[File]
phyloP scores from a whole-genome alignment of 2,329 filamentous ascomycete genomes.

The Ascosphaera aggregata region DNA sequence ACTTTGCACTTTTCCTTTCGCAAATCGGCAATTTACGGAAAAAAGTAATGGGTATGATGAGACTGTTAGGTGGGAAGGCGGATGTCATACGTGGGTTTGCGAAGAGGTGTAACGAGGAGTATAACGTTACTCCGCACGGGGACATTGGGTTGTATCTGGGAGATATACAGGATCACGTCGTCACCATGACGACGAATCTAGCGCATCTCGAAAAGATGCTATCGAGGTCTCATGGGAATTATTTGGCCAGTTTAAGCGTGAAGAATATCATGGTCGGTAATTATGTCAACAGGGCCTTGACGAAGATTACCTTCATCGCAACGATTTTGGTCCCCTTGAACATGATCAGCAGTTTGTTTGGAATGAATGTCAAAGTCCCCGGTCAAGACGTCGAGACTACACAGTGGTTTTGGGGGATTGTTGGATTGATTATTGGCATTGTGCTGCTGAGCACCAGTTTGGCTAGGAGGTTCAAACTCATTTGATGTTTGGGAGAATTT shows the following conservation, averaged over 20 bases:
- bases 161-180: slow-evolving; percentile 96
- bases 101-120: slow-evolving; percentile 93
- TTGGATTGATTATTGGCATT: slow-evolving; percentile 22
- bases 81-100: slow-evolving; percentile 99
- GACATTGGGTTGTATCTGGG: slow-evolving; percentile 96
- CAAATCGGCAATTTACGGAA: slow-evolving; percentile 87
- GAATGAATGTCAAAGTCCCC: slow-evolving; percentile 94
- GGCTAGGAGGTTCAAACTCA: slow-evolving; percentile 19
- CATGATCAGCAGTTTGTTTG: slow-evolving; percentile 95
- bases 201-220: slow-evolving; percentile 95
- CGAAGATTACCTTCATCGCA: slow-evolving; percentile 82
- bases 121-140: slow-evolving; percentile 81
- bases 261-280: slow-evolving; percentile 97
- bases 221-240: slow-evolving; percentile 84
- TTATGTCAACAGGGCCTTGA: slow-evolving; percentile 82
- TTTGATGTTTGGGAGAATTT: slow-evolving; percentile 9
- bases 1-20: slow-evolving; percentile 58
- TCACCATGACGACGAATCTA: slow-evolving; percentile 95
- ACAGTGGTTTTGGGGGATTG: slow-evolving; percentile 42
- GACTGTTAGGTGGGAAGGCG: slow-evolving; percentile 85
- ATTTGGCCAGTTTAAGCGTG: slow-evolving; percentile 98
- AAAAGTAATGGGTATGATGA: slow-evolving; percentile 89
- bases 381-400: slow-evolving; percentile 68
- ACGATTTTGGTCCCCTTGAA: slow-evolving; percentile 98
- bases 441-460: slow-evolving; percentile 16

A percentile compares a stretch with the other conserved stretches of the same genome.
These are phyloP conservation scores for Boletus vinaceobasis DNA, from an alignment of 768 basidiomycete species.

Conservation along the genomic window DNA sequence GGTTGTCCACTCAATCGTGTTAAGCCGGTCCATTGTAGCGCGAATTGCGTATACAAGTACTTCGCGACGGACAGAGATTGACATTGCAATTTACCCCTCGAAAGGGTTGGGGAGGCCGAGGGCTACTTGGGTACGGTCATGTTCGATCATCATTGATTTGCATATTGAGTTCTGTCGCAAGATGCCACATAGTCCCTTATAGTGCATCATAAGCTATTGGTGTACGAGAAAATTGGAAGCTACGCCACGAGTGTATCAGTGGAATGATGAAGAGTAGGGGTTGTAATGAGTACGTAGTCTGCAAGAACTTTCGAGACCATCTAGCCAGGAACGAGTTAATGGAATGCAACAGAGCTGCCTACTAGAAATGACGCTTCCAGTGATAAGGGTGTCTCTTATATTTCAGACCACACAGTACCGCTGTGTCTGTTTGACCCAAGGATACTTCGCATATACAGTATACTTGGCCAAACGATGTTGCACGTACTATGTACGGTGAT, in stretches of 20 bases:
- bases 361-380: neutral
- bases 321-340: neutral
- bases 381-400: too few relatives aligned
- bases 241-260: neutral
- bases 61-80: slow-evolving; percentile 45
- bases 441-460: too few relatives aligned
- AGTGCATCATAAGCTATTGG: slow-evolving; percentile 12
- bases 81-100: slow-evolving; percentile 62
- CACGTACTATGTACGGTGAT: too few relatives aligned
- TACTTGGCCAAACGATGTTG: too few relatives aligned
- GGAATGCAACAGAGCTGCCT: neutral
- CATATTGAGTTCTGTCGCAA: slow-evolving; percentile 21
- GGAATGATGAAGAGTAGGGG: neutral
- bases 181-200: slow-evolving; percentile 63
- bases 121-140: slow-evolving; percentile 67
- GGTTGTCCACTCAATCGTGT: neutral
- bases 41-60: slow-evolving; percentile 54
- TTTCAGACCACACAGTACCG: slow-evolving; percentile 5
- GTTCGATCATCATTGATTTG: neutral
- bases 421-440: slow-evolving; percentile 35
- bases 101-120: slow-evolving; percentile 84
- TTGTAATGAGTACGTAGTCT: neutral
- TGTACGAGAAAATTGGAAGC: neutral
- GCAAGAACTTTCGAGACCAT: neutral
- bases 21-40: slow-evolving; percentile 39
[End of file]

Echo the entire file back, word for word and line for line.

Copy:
phyloP scores from a whole-genome alignment of 2,329 filamentous ascomycete genomes.

The Ascosphaera aggregata region DNA sequence ACTTTGCACTTTTCCTTTCGCAAATCGGCAATTTACGGAAAAAAGTAATGGGTATGATGAGACTGTTAGGTGGGAAGGCGGATGTCATACGTGGGTTTGCGAAGAGGTGTAACGAGGAGTATAACGTTACTCCGCACGGGGACATTGGGTTGTATCTGGGAGATATACAGGATCACGTCGTCACCATGACGACGAATCTAGCGCATCTCGAAAAGATGCTATCGAGGTCTCATGGGAATTATTTGGCCAGTTTAAGCGTGAAGAATATCATGGTCGGTAATTATGTCAACAGGGCCTTGACGAAGATTACCTTCATCGCAACGATTTTGGTCCCCTTGAACATGATCAGCAGTTTGTTTGGAATGAATGTCAAAGTCCCCGGTCAAGACGTCGAGACTACACAGTGGTTTTGGGGGATTGTTGGATTGATTATTGGCATTGTGCTGCTGAGCACCAGTTTGGCTAGGAGGTTCAAACTCATTTGATGTTTGGGAGAATTT shows the following conservation, averaged over 20 bases:
- bases 161-180: slow-evolving; percentile 96
- bases 101-120: slow-evolving; percentile 93
- TTGGATTGATTATTGGCATT: slow-evolving; percentile 22
- bases 81-100: slow-evolving; percentile 99
- GACATTGGGTTGTATCTGGG: slow-evolving; percentile 96
- CAAATCGGCAATTTACGGAA: slow-evolving; percentile 87
- GAATGAATGTCAAAGTCCCC: slow-evolving; percentile 94
- GGCTAGGAGGTTCAAACTCA: slow-evolving; percentile 19
- CATGATCAGCAGTTTGTTTG: slow-evolving; percentile 95
- bases 201-220: slow-evolving; percentile 95
- CGAAGATTACCTTCATCGCA: slow-evolving; percentile 82
- bases 121-140: slow-evolving; percentile 81
- bases 261-280: slow-evolving; percentile 97
- bases 221-240: slow-evolving; percentile 84
- TTATGTCAACAGGGCCTTGA: slow-evolving; percentile 82
- TTTGATGTTTGGGAGAATTT: slow-evolving; percentile 9
- bases 1-20: slow-evolving; percentile 58
- TCACCATGACGACGAATCTA: slow-evolving; percentile 95
- ACAGTGGTTTTGGGGGATTG: slow-evolving; percentile 42
- GACTGTTAGGTGGGAAGGCG: slow-evolving; percentile 85
- ATTTGGCCAGTTTAAGCGTG: slow-evolving; percentile 98
- AAAAGTAATGGGTATGATGA: slow-evolving; percentile 89
- bases 381-400: slow-evolving; percentile 68
- ACGATTTTGGTCCCCTTGAA: slow-evolving; percentile 98
- bases 441-460: slow-evolving; percentile 16

A percentile compares a stretch with the other conserved stretches of the same genome.
These are phyloP conservation scores for Boletus vinaceobasis DNA, from an alignment of 768 basidiomycete species.

Conservation along the genomic window DNA sequence GGTTGTCCACTCAATCGTGTTAAGCCGGTCCATTGTAGCGCGAATTGCGTATACAAGTACTTCGCGACGGACAGAGATTGACATTGCAATTTACCCCTCGAAAGGGTTGGGGAGGCCGAGGGCTACTTGGGTACGGTCATGTTCGATCATCATTGATTTGCATATTGAGTTCTGTCGCAAGATGCCACATAGTCCCTTATAGTGCATCATAAGCTATTGGTGTACGAGAAAATTGGAAGCTACGCCACGAGTGTATCAGTGGAATGATGAAGAGTAGGGGTTGTAATGAGTACGTAGTCTGCAAGAACTTTCGAGACCATCTAGCCAGGAACGAGTTAATGGAATGCAACAGAGCTGCCTACTAGAAATGACGCTTCCAGTGATAAGGGTGTCTCTTATATTTCAGACCACACAGTACCGCTGTGTCTGTTTGACCCAAGGATACTTCGCATATACAGTATACTTGGCCAAACGATGTTGCACGTACTATGTACGGTGAT, in stretches of 20 bases:
- bases 361-380: neutral
- bases 321-340: neutral
- bases 381-400: too few relatives aligned
- bases 241-260: neutral
- bases 61-80: slow-evolving; percentile 45
- bases 441-460: too few relatives aligned
- AGTGCATCATAAGCTATTGG: slow-evolving; percentile 12
- bases 81-100: slow-evolving; percentile 62
- CACGTACTATGTACGGTGAT: too few relatives aligned
- TACTTGGCCAAACGATGTTG: too few relatives aligned
- GGAATGCAACAGAGCTGCCT: neutral
- CATATTGAGTTCTGTCGCAA: slow-evolving; percentile 21
- GGAATGATGAAGAGTAGGGG: neutral
- bases 181-200: slow-evolving; percentile 63
- bases 121-140: slow-evolving; percentile 67
- GGTTGTCCACTCAATCGTGT: neutral
- bases 41-60: slow-evolving; percentile 54
- TTTCAGACCACACAGTACCG: slow-evolving; percentile 5
- GTTCGATCATCATTGATTTG: neutral
- bases 421-440: slow-evolving; percentile 35
- bases 101-120: slow-evolving; percentile 84
- TTGTAATGAGTACGTAGTCT: neutral
- TGTACGAGAAAATTGGAAGC: neutral
- GCAAGAACTTTCGAGACCAT: neutral
- bases 21-40: slow-evolving; percentile 39